The audience not only laughed at all the insults, quips and jokes that dot the opening sequences (which establish Zero's personality), but the individual set pieces, which detail his history, each got lengthy applause, almost as if he had just finished singing a song.
This is very unusual. In my experience, every time you stick a camera in a live theater, the audience goes totally dead, as if they resent the intrusion. For instance, last week, we shot some B-roll. Audience? Quiet.
Maybe it's that New York audiences who really love theater are finally finding us after the very short time we've been running. Perhaps those who loved it before are coming again, knowing that the end of this run, at St. Clement's, is nearly over. I saw several familiar faces.
Also in the audience was a group of college kids. They were knocked out by it.
I have a theory that this has something to do with the fact that Jim's performance is so raw, so real, and totally acoustic. The human voice, no matter how you dress it up, amplify it, detune it or electronify it, you can't improve the visceral impact of the voice by itself, filling a great house.
You just can't.
There's a reason for this. It's because all of those fancy electronics? They were created with the specific goal of trying to duplicate the thing itself, the voice. The closer they get, the more impactful it becomes.
But the thing itself, the voice, is the perfection they're seeking.
Combine that with a great stage actor, like Jim Brochu, who knows how to use his body and his voice -- for the two are intertwined -- and you have the experience of a lifetime. Seriously.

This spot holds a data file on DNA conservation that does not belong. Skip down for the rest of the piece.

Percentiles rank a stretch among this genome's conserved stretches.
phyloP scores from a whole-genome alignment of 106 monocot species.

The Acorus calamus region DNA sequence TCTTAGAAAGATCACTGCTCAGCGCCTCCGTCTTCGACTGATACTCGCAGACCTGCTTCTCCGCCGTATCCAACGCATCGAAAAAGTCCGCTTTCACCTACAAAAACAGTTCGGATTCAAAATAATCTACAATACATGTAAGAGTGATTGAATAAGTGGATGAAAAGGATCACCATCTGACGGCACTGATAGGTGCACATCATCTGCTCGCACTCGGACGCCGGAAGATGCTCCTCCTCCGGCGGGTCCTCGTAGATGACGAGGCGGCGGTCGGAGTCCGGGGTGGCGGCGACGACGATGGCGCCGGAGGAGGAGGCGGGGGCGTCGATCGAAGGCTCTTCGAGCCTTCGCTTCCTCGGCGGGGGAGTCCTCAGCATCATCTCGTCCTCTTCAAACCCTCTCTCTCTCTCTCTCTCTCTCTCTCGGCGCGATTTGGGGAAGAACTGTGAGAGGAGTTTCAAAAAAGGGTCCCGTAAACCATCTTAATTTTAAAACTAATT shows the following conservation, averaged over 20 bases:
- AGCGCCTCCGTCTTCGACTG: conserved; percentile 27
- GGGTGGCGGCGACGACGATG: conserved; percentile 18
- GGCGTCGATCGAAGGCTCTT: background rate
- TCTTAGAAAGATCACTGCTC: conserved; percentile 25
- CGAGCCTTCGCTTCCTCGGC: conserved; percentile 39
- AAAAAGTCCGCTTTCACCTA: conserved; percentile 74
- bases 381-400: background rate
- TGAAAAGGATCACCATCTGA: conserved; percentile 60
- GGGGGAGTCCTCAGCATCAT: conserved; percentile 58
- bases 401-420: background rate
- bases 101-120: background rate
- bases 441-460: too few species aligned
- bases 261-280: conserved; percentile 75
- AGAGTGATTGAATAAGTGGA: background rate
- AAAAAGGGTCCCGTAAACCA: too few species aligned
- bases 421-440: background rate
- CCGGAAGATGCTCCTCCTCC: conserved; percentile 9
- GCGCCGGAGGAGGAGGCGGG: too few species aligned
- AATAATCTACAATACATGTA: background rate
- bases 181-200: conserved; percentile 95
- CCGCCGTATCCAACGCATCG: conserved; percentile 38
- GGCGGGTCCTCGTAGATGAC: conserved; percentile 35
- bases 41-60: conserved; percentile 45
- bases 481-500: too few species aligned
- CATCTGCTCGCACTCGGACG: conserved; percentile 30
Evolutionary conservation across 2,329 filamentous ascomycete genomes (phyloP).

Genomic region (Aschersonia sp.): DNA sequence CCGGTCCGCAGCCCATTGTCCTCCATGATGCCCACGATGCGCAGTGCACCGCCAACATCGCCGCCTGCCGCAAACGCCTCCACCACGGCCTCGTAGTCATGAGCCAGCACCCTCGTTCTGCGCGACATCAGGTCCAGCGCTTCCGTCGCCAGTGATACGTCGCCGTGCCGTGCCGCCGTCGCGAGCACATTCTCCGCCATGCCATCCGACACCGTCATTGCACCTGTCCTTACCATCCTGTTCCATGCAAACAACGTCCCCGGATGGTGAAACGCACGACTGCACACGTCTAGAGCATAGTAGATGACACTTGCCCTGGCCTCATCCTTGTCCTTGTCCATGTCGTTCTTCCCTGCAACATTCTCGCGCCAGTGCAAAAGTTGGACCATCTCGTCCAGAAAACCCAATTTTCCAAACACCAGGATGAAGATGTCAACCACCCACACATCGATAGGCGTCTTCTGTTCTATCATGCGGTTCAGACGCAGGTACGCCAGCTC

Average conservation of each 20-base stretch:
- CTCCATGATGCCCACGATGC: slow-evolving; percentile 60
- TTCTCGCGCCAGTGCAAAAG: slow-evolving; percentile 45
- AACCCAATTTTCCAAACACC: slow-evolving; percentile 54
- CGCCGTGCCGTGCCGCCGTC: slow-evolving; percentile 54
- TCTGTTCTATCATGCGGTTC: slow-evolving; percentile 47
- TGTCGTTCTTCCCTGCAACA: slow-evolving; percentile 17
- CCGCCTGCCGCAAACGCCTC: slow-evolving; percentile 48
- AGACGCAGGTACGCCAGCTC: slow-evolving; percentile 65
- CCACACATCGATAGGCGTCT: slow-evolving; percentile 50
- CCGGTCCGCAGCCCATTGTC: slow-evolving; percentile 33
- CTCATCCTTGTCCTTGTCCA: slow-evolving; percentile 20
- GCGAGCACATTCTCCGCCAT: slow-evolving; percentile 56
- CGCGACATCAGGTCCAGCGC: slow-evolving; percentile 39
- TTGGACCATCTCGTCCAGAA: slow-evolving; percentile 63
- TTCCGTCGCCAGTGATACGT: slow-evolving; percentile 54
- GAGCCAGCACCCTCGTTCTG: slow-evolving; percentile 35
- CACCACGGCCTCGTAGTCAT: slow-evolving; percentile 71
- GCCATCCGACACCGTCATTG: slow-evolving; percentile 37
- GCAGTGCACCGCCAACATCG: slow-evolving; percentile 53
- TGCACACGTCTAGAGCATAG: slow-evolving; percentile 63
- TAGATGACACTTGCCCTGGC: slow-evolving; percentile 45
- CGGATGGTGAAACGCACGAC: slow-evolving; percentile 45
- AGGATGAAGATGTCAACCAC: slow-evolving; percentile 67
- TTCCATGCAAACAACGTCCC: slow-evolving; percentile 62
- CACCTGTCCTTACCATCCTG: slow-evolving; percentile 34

This is from the stage manager's report. And remember, Don Myer is not writing for the press. It might even be confidential, but I'm going to quote from it anyway until someone tells me to take it down. This is what he wrote to the production team. This is not a press release.
Jim gave a mind blowing performance tonight and audience could not have been more exuberant in all of their responses to his performance. Truly a phenomenal night of theatre for everyone privileged enough to be involved in this production and for everyone fortunate enough to be sitting in the audience. Jim received a rousing standing ovation during the curtain call that brought him out for a second call after he had already closed the door of the set and left the stage.And now it's preserved forever.
The line of people who came back to the dressing room after the show stretched all the way down the hall and out the door into the lobby. Old friends of Jim's, old friends of Zero. One man last night worked with Zero during Ulysses in Night Town in the original production, where you had to go up a rickity staircase. (Jim talks about it in Zero Hour).
Another was the group of college students. (He gave them the painting he created that night).
I would have taped all of this last night, but the battery on my camera was out, due to the fact that he had made an appearance earlier in the day at St. Francis College, his alma mater. (A video blog to come).
So, Sunday matinee is the last performance until we re-open down in Union Square at the DR2. We're gonna stay in New York, try to see some museums, and just give him a break. He even suggested last night that he might do a little tinkering with the script. Our stay here has brought new insight into Zero's life, more stories we never knew.
There's so much I want to say -- and will -- but, for now, I just wanted to mark this night. Jim was on fire. The audience was on fire. I even had hot wings at the burger joint across 46th street, so I was on fire. (I hear Union Square has some good food, too. Must investigate.)
But what a thrill be going out on this high note. In the dead of winter when all the other shows are in their "winter slump." It feels appropriate that I'll be performing New World Waking on the morning of the last show. More on that later, too.